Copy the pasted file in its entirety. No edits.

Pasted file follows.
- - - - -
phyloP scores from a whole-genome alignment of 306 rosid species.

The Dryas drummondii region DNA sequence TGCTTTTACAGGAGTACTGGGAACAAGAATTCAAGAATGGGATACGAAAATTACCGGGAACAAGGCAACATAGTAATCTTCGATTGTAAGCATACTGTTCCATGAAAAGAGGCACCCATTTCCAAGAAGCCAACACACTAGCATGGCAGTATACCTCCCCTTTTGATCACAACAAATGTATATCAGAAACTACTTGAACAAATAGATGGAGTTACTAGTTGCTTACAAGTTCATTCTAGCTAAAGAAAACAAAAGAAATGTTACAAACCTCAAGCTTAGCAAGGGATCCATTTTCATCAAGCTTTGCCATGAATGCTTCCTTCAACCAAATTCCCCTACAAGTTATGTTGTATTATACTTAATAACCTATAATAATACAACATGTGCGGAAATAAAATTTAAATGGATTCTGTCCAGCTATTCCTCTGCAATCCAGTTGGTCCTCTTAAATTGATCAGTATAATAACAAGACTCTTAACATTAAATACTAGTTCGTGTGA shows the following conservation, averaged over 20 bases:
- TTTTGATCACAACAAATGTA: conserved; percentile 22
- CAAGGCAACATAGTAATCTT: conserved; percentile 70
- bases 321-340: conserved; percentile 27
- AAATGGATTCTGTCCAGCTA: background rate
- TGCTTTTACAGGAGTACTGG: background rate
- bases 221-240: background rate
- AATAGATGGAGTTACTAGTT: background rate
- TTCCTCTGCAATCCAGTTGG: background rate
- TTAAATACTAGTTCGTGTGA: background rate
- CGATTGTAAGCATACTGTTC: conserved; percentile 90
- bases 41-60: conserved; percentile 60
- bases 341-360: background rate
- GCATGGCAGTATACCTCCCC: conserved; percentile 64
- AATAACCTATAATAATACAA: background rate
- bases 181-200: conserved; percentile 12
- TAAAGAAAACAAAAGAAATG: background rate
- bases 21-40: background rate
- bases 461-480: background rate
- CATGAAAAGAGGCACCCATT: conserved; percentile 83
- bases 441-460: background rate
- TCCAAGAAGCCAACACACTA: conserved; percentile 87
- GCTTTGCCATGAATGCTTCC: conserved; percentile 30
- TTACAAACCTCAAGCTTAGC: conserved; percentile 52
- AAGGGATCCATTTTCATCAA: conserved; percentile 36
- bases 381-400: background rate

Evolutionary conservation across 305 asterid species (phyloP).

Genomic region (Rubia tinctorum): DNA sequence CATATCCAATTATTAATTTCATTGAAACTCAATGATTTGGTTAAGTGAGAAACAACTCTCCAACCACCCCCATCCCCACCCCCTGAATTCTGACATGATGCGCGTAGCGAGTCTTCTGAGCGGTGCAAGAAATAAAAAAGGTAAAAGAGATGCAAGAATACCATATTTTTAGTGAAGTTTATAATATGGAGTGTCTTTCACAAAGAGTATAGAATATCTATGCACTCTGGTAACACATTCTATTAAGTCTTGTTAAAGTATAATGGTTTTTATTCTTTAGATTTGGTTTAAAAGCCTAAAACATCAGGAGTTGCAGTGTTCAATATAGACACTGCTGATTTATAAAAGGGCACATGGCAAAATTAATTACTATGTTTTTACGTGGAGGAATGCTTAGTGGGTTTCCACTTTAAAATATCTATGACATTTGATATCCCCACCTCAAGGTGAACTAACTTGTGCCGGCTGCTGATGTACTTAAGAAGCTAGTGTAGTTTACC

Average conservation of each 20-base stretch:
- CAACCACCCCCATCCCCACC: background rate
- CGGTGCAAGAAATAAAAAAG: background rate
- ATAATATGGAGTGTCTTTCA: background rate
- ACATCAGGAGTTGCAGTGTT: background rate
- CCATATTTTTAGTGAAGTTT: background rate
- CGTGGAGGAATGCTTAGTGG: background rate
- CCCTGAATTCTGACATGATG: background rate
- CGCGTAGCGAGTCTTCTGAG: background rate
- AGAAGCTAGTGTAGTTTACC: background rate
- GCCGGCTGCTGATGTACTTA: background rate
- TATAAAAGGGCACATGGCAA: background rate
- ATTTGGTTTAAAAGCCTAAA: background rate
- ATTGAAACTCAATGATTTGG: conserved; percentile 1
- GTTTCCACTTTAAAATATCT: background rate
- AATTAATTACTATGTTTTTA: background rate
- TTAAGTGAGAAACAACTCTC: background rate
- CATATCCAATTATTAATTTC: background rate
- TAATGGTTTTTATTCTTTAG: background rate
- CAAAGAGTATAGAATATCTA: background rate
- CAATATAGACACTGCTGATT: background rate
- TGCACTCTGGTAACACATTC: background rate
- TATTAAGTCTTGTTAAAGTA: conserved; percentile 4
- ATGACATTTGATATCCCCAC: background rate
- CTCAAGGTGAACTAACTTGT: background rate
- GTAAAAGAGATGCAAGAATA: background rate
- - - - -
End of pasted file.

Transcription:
phyloP scores from a whole-genome alignment of 306 rosid species.

The Dryas drummondii region DNA sequence TGCTTTTACAGGAGTACTGGGAACAAGAATTCAAGAATGGGATACGAAAATTACCGGGAACAAGGCAACATAGTAATCTTCGATTGTAAGCATACTGTTCCATGAAAAGAGGCACCCATTTCCAAGAAGCCAACACACTAGCATGGCAGTATACCTCCCCTTTTGATCACAACAAATGTATATCAGAAACTACTTGAACAAATAGATGGAGTTACTAGTTGCTTACAAGTTCATTCTAGCTAAAGAAAACAAAAGAAATGTTACAAACCTCAAGCTTAGCAAGGGATCCATTTTCATCAAGCTTTGCCATGAATGCTTCCTTCAACCAAATTCCCCTACAAGTTATGTTGTATTATACTTAATAACCTATAATAATACAACATGTGCGGAAATAAAATTTAAATGGATTCTGTCCAGCTATTCCTCTGCAATCCAGTTGGTCCTCTTAAATTGATCAGTATAATAACAAGACTCTTAACATTAAATACTAGTTCGTGTGA shows the following conservation, averaged over 20 bases:
- TTTTGATCACAACAAATGTA: conserved; percentile 22
- CAAGGCAACATAGTAATCTT: conserved; percentile 70
- bases 321-340: conserved; percentile 27
- AAATGGATTCTGTCCAGCTA: background rate
- TGCTTTTACAGGAGTACTGG: background rate
- bases 221-240: background rate
- AATAGATGGAGTTACTAGTT: background rate
- TTCCTCTGCAATCCAGTTGG: background rate
- TTAAATACTAGTTCGTGTGA: background rate
- CGATTGTAAGCATACTGTTC: conserved; percentile 90
- bases 41-60: conserved; percentile 60
- bases 341-360: background rate
- GCATGGCAGTATACCTCCCC: conserved; percentile 64
- AATAACCTATAATAATACAA: background rate
- bases 181-200: conserved; percentile 12
- TAAAGAAAACAAAAGAAATG: background rate
- bases 21-40: background rate
- bases 461-480: background rate
- CATGAAAAGAGGCACCCATT: conserved; percentile 83
- bases 441-460: background rate
- TCCAAGAAGCCAACACACTA: conserved; percentile 87
- GCTTTGCCATGAATGCTTCC: conserved; percentile 30
- TTACAAACCTCAAGCTTAGC: conserved; percentile 52
- AAGGGATCCATTTTCATCAA: conserved; percentile 36
- bases 381-400: background rate

Evolutionary conservation across 305 asterid species (phyloP).

Genomic region (Rubia tinctorum): DNA sequence CATATCCAATTATTAATTTCATTGAAACTCAATGATTTGGTTAAGTGAGAAACAACTCTCCAACCACCCCCATCCCCACCCCCTGAATTCTGACATGATGCGCGTAGCGAGTCTTCTGAGCGGTGCAAGAAATAAAAAAGGTAAAAGAGATGCAAGAATACCATATTTTTAGTGAAGTTTATAATATGGAGTGTCTTTCACAAAGAGTATAGAATATCTATGCACTCTGGTAACACATTCTATTAAGTCTTGTTAAAGTATAATGGTTTTTATTCTTTAGATTTGGTTTAAAAGCCTAAAACATCAGGAGTTGCAGTGTTCAATATAGACACTGCTGATTTATAAAAGGGCACATGGCAAAATTAATTACTATGTTTTTACGTGGAGGAATGCTTAGTGGGTTTCCACTTTAAAATATCTATGACATTTGATATCCCCACCTCAAGGTGAACTAACTTGTGCCGGCTGCTGATGTACTTAAGAAGCTAGTGTAGTTTACC

Average conservation of each 20-base stretch:
- CAACCACCCCCATCCCCACC: background rate
- CGGTGCAAGAAATAAAAAAG: background rate
- ATAATATGGAGTGTCTTTCA: background rate
- ACATCAGGAGTTGCAGTGTT: background rate
- CCATATTTTTAGTGAAGTTT: background rate
- CGTGGAGGAATGCTTAGTGG: background rate
- CCCTGAATTCTGACATGATG: background rate
- CGCGTAGCGAGTCTTCTGAG: background rate
- AGAAGCTAGTGTAGTTTACC: background rate
- GCCGGCTGCTGATGTACTTA: background rate
- TATAAAAGGGCACATGGCAA: background rate
- ATTTGGTTTAAAAGCCTAAA: background rate
- ATTGAAACTCAATGATTTGG: conserved; percentile 1
- GTTTCCACTTTAAAATATCT: background rate
- AATTAATTACTATGTTTTTA: background rate
- TTAAGTGAGAAACAACTCTC: background rate
- CATATCCAATTATTAATTTC: background rate
- TAATGGTTTTTATTCTTTAG: background rate
- CAAAGAGTATAGAATATCTA: background rate
- CAATATAGACACTGCTGATT: background rate
- TGCACTCTGGTAACACATTC: background rate
- TATTAAGTCTTGTTAAAGTA: conserved; percentile 4
- ATGACATTTGATATCCCCAC: background rate
- CTCAAGGTGAACTAACTTGT: background rate
- GTAAAAGAGATGCAAGAATA: background rate